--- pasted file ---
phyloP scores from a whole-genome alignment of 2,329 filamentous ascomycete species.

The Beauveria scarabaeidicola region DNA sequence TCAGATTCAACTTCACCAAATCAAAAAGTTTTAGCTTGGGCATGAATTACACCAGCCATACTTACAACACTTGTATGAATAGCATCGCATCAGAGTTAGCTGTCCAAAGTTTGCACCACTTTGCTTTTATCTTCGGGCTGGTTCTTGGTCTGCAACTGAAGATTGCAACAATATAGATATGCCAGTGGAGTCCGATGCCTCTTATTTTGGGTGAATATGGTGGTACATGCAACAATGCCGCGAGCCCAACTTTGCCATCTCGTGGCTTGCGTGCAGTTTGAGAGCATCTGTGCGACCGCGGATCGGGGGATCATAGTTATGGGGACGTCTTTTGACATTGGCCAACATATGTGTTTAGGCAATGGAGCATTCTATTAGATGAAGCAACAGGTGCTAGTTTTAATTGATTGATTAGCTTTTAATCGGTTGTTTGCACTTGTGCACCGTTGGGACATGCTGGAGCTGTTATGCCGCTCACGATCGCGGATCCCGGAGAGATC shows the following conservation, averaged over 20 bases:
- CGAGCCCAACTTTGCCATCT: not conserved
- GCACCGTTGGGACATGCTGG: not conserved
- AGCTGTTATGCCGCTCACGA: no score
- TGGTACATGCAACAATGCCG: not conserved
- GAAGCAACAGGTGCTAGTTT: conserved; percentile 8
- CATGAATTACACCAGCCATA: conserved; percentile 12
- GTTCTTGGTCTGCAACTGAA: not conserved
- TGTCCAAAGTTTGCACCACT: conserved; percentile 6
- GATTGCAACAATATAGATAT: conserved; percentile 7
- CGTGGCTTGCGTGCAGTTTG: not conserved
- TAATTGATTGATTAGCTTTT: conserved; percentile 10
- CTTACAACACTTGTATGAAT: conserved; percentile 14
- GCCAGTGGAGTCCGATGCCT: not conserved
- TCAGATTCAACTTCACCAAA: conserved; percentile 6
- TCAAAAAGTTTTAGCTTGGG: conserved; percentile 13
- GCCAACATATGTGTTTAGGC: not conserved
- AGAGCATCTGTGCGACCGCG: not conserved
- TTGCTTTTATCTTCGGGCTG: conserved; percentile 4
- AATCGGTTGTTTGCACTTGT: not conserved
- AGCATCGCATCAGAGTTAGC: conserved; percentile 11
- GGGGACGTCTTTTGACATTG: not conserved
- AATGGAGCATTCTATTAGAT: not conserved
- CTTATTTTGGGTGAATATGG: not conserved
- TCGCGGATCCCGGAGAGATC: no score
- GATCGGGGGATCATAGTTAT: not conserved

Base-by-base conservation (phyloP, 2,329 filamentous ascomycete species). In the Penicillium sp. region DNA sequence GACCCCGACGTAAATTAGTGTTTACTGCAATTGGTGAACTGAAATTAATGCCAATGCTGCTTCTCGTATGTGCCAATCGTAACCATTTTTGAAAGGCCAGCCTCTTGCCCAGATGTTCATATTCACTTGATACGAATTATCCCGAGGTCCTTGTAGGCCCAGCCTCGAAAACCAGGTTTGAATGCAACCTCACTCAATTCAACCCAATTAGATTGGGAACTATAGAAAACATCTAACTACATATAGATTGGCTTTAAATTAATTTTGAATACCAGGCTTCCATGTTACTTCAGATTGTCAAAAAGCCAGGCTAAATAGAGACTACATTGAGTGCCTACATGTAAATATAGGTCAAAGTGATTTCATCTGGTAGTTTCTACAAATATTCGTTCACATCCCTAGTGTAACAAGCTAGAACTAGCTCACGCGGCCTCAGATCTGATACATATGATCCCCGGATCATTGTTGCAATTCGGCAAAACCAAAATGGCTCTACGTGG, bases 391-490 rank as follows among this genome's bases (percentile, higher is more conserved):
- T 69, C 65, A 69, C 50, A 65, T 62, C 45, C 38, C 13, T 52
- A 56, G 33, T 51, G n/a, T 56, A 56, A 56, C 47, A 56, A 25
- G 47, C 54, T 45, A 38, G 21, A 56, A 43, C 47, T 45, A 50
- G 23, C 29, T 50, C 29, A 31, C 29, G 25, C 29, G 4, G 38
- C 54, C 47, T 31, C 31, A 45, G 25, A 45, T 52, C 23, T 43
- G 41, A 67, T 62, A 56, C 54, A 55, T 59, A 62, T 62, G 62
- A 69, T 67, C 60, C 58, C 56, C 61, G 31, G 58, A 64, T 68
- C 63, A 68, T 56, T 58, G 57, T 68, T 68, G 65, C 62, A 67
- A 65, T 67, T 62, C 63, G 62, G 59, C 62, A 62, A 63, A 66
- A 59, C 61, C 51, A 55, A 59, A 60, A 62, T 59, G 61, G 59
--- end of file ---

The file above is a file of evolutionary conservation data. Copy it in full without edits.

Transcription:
phyloP scores from a whole-genome alignment of 2,329 filamentous ascomycete species.

The Beauveria scarabaeidicola region DNA sequence TCAGATTCAACTTCACCAAATCAAAAAGTTTTAGCTTGGGCATGAATTACACCAGCCATACTTACAACACTTGTATGAATAGCATCGCATCAGAGTTAGCTGTCCAAAGTTTGCACCACTTTGCTTTTATCTTCGGGCTGGTTCTTGGTCTGCAACTGAAGATTGCAACAATATAGATATGCCAGTGGAGTCCGATGCCTCTTATTTTGGGTGAATATGGTGGTACATGCAACAATGCCGCGAGCCCAACTTTGCCATCTCGTGGCTTGCGTGCAGTTTGAGAGCATCTGTGCGACCGCGGATCGGGGGATCATAGTTATGGGGACGTCTTTTGACATTGGCCAACATATGTGTTTAGGCAATGGAGCATTCTATTAGATGAAGCAACAGGTGCTAGTTTTAATTGATTGATTAGCTTTTAATCGGTTGTTTGCACTTGTGCACCGTTGGGACATGCTGGAGCTGTTATGCCGCTCACGATCGCGGATCCCGGAGAGATC shows the following conservation, averaged over 20 bases:
- CGAGCCCAACTTTGCCATCT: not conserved
- GCACCGTTGGGACATGCTGG: not conserved
- AGCTGTTATGCCGCTCACGA: no score
- TGGTACATGCAACAATGCCG: not conserved
- GAAGCAACAGGTGCTAGTTT: conserved; percentile 8
- CATGAATTACACCAGCCATA: conserved; percentile 12
- GTTCTTGGTCTGCAACTGAA: not conserved
- TGTCCAAAGTTTGCACCACT: conserved; percentile 6
- GATTGCAACAATATAGATAT: conserved; percentile 7
- CGTGGCTTGCGTGCAGTTTG: not conserved
- TAATTGATTGATTAGCTTTT: conserved; percentile 10
- CTTACAACACTTGTATGAAT: conserved; percentile 14
- GCCAGTGGAGTCCGATGCCT: not conserved
- TCAGATTCAACTTCACCAAA: conserved; percentile 6
- TCAAAAAGTTTTAGCTTGGG: conserved; percentile 13
- GCCAACATATGTGTTTAGGC: not conserved
- AGAGCATCTGTGCGACCGCG: not conserved
- TTGCTTTTATCTTCGGGCTG: conserved; percentile 4
- AATCGGTTGTTTGCACTTGT: not conserved
- AGCATCGCATCAGAGTTAGC: conserved; percentile 11
- GGGGACGTCTTTTGACATTG: not conserved
- AATGGAGCATTCTATTAGAT: not conserved
- CTTATTTTGGGTGAATATGG: not conserved
- TCGCGGATCCCGGAGAGATC: no score
- GATCGGGGGATCATAGTTAT: not conserved

Base-by-base conservation (phyloP, 2,329 filamentous ascomycete species). In the Penicillium sp. region DNA sequence GACCCCGACGTAAATTAGTGTTTACTGCAATTGGTGAACTGAAATTAATGCCAATGCTGCTTCTCGTATGTGCCAATCGTAACCATTTTTGAAAGGCCAGCCTCTTGCCCAGATGTTCATATTCACTTGATACGAATTATCCCGAGGTCCTTGTAGGCCCAGCCTCGAAAACCAGGTTTGAATGCAACCTCACTCAATTCAACCCAATTAGATTGGGAACTATAGAAAACATCTAACTACATATAGATTGGCTTTAAATTAATTTTGAATACCAGGCTTCCATGTTACTTCAGATTGTCAAAAAGCCAGGCTAAATAGAGACTACATTGAGTGCCTACATGTAAATATAGGTCAAAGTGATTTCATCTGGTAGTTTCTACAAATATTCGTTCACATCCCTAGTGTAACAAGCTAGAACTAGCTCACGCGGCCTCAGATCTGATACATATGATCCCCGGATCATTGTTGCAATTCGGCAAAACCAAAATGGCTCTACGTGG, bases 391-490 rank as follows among this genome's bases (percentile, higher is more conserved):
- T 69, C 65, A 69, C 50, A 65, T 62, C 45, C 38, C 13, T 52
- A 56, G 33, T 51, G n/a, T 56, A 56, A 56, C 47, A 56, A 25
- G 47, C 54, T 45, A 38, G 21, A 56, A 43, C 47, T 45, A 50
- G 23, C 29, T 50, C 29, A 31, C 29, G 25, C 29, G 4, G 38
- C 54, C 47, T 31, C 31, A 45, G 25, A 45, T 52, C 23, T 43
- G 41, A 67, T 62, A 56, C 54, A 55, T 59, A 62, T 62, G 62
- A 69, T 67, C 60, C 58, C 56, C 61, G 31, G 58, A 64, T 68
- C 63, A 68, T 56, T 58, G 57, T 68, T 68, G 65, C 62, A 67
- A 65, T 67, T 62, C 63, G 62, G 59, C 62, A 62, A 63, A 66
- A 59, C 61, C 51, A 55, A 59, A 60, A 62, T 59, G 61, G 59